For Iowa casino patrons, it’s a rough time as the state does not allow internet gaming. The state-mandated shutdown due to the coronavirus could be even worse for Iowa casino operators, however.
Two such operators don’t have cash reserves for more than 10 months, according to a new study. While that wouldn’t necessarily mean the end of the operators’ Iowa properties, it could affect the long-term situations of employees at three facilities in the Hawkeye State.
Which Iowa casino operators might be running on fumes?
The Macquarie Research study included Boyd and Penn National gaming companies, which collectively operate three Iowa casinos. Those are:
- Ameristar Council Bluffs — Penn National
- Diamond Jo Dubuque — Boyd
- Diamond Jo Northwood — Boyd
Although Boyd operates twice the number of Iowa properties as Penn National, it is better situated for the shutdown imposed by Iowa Gov. Kim Reynolds and others. That’s because of the numbers revealed by the study.
The study says Boyd is burning through $3.2 million daily because all of its properties nationwide are closed. At that rate, Boyd has reserves to last about 9.4 months.
Penn National, on the other hand, is losing $6.4 million per day. At that rate, the study says, Penn National will be out of cash in about 5.2 months.
Obviously, shutting down all of its properties either voluntarily or because of government orders cuts off revenue streams. The expenses come from several sources.
One of the most significant expenses for these companies may also provide some relief. There are some fixed expenses as well, however.
How casinos’ debtors can provide some relief to properties
The banks that have helped Boyd and Penn National finance their retail operations represent a significant ongoing cost. While it’s uncertain how much debt servicing liability both companies carry across their entire portfolio of assets, those assets are key in this situation.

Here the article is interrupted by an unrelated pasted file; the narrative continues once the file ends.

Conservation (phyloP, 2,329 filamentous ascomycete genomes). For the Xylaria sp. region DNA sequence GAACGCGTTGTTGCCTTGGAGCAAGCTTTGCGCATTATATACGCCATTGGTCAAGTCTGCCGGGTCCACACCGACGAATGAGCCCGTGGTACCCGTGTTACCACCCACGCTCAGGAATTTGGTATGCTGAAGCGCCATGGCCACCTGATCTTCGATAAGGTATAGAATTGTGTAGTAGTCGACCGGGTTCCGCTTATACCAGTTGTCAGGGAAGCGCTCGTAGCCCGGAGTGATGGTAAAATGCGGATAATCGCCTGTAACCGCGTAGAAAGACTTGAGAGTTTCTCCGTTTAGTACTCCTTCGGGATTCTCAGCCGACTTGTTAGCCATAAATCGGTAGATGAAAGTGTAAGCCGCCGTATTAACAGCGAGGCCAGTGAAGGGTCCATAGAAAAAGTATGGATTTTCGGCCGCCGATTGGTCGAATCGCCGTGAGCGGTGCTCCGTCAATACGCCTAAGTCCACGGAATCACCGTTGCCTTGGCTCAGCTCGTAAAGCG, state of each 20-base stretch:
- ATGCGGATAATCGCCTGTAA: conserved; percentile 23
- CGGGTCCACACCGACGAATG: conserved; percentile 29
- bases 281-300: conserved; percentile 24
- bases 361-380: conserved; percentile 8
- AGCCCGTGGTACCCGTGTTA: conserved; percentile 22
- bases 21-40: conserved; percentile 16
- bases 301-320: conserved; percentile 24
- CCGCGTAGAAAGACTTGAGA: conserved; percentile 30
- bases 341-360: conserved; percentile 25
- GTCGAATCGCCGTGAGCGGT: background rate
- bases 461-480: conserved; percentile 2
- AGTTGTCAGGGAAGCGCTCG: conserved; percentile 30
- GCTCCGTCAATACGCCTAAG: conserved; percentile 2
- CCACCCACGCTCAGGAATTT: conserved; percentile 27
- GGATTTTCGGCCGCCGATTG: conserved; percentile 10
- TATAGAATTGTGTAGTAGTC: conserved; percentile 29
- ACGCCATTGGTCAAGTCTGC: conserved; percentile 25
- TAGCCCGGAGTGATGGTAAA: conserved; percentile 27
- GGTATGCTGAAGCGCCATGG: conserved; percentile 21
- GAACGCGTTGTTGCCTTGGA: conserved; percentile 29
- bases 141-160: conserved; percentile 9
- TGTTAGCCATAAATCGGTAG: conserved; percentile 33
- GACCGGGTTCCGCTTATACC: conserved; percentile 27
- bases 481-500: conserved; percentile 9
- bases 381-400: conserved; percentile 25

Holding those assets provides Boyd and Penn National the necessary collateral to negotiate notes on debt with the banks that hold those notes. At the same time, creditors are unlikely to seize those assets because they are themselves ill-equipped to operate casinos.
If debtors postpone payments or waive fees, that could buy casinos more time. One of the prominent fixed costs is also running on borrowed time, however.
Different operators around the country have reported varying policies on continuing to pay employees during the shutdown. Boyd promised hourly employees a week’s worth of wages and two weeks for salaried employees.
New federal guidelines have afforded Iowa additional flexibility with its unemployment insurance program. That could allow casino workers who might not have qualified before to access the system now.
The longer the shutdown lasts, however, the more likely it is that casino workers may not have jobs to go back to when the casinos reopen. Operators may look to rebuild their reserves by keeping labor costs low.
Ultimately, the duration of the shutdown will prove costly to operators regardless of how long it lasts. It’s just a matter of how expensive.